More on the Terri Schiavo case
Scott Tibbs, October 16, 2003
In my latest column over at Hoosier Review, I discuss state-mandated murder in Florida. (I sent the text of the column to Florida Governor Jeb Bush, as well as others.)
The case of Terri Schiavo is truly a sad moment in our culture. The fact that the courts recognize her "husband" as her legal guardian is nothing short of stunning. This is a man who is living with another woman, with whom he has already fathered a child. They are expecting another. Terri's family believes she could recover with therapy, but her "husband" has cut off that therapy.
In his comment on my column, T Bailey argues comparisons to the Holocaust are off-base. I don't think so. Hitler ordered "mercy killing" of the sick and disabled. How is this different from what the Florida courts are doing to Terri?
Withholding of food and water is not like "pulling the plug" on a life-support system such as a ventilator. It is a slow, painful, cruel way to die. If this were done to a murderer, it would be unconstitutional. If this were done to an animal, it would be inhumane. Why is this OK for an innocent, disabled woman?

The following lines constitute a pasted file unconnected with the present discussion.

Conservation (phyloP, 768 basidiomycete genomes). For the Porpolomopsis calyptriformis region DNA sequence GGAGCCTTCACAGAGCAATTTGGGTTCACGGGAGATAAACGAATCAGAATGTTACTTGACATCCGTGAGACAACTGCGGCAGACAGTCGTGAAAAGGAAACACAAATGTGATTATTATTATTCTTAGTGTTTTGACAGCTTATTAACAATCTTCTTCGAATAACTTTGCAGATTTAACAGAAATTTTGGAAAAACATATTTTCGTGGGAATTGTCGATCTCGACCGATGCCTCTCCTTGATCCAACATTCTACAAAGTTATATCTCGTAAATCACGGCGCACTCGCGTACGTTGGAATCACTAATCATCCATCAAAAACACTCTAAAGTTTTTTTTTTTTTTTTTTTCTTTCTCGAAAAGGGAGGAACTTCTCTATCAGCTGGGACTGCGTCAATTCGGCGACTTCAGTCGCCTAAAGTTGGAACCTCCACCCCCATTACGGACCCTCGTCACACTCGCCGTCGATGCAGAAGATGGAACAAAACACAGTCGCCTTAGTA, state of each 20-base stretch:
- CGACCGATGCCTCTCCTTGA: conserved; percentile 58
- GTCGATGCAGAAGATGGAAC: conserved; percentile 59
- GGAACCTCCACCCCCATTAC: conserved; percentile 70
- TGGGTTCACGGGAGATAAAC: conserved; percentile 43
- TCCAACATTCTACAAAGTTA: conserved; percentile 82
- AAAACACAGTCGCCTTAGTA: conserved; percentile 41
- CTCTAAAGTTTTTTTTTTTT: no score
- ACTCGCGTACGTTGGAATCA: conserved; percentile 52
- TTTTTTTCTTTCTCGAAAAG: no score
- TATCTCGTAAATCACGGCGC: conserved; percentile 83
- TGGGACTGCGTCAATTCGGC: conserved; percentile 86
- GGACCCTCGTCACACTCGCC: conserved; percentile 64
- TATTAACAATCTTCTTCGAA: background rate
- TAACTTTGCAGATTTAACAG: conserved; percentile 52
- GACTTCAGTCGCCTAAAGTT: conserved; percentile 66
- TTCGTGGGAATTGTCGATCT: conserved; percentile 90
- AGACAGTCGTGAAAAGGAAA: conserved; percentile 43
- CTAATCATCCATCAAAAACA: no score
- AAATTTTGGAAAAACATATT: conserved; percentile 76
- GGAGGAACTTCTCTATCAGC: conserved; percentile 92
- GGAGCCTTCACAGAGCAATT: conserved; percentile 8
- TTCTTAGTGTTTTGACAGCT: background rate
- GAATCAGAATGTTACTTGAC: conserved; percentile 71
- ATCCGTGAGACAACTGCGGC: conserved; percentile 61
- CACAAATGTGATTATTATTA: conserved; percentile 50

No, we don't know how much pain Terri is aware of, because she can't tell us. But the fact that she showed clear discomfort when examined with a cotton swab is an indication that she is aware of her own suffering. That evidence alone is enough to end the starvation.
The Florida Legislature is considering legislation to "allow" Governor Bush to intervene, but Richard Thompson, president of the Thomas More Law Center, says Bush already has the right to save Terri's life. Will President Bush or Governor Bush, who are both Christians, follow the Scripture's command in Proverbs 24:11-12?